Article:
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Is PCI DSS Effective? standard

Another week, another breach. SuperValu is the latest entity to suffer a breach involving credit cards, and I saw a tweet over the weekend that inspired this post. It was along the lines of “I’d hate to be the guy who has to explain how PCI DSS is effective against breaches.” While there is some humor in the tweet, there is more than just the standard in play here. PCI DSS by itself is a good baseline for handling cardholder data. I’ve written articles, blogs, books, and given talks on the merits of PCI DSS1. PCI DSS also has flaws, compared to other compliance initiatives, that are very difficult to fix. To make matters worse, there are a number of ...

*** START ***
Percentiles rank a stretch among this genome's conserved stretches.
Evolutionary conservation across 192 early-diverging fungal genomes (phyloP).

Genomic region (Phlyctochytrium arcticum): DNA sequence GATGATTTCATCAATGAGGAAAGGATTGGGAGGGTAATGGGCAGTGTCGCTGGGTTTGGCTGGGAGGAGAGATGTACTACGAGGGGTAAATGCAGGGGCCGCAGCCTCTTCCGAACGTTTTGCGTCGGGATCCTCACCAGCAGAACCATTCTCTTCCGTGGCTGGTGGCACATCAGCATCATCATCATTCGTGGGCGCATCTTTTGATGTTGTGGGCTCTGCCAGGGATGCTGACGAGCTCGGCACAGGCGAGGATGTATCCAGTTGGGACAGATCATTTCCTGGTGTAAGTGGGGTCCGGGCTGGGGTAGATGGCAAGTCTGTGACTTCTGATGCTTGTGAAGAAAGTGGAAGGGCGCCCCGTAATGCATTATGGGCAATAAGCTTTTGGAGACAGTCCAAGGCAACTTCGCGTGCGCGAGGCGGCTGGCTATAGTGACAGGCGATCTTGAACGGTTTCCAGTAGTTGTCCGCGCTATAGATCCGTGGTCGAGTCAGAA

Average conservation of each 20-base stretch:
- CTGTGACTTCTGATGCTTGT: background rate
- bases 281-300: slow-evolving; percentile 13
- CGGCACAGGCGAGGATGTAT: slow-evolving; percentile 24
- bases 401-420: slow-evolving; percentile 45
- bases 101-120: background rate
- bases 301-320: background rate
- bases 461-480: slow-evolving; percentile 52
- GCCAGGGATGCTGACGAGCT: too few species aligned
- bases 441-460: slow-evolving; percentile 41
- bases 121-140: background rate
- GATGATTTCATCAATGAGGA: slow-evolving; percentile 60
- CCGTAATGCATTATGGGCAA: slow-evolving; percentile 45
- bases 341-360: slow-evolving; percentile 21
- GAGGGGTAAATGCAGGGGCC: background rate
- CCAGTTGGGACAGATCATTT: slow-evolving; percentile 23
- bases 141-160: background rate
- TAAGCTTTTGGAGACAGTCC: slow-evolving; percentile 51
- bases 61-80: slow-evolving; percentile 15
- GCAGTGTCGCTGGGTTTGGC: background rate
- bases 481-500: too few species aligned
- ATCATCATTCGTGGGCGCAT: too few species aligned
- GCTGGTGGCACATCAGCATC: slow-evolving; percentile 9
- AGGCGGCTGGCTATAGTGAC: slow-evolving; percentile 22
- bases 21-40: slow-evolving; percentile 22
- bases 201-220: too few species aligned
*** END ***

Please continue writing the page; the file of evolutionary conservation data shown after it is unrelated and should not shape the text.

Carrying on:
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Why won’t you change your password? standard

There was a very interesting post by Punam Keller last week on the HBR Blog Network on the psychology of passwords. This isn’t like the previous posts you have seen on this blog. While I tend to focus on the technical problems and ways around them, Keller explores the behavioral aspects of passwords and our general resistance to do what we all know is right. She highlights four attitudes that people have when it comes to passwords: People who don’t know they should change their passwords—most likely by intentionally ignoring information that indicates they should. People who know they should change it, but avoid doing it because they think password theft and misuse will happen to someone else. People who ...

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Locking your Door is a Bad Analogy for PCI DSS Compliance and InfoSec standard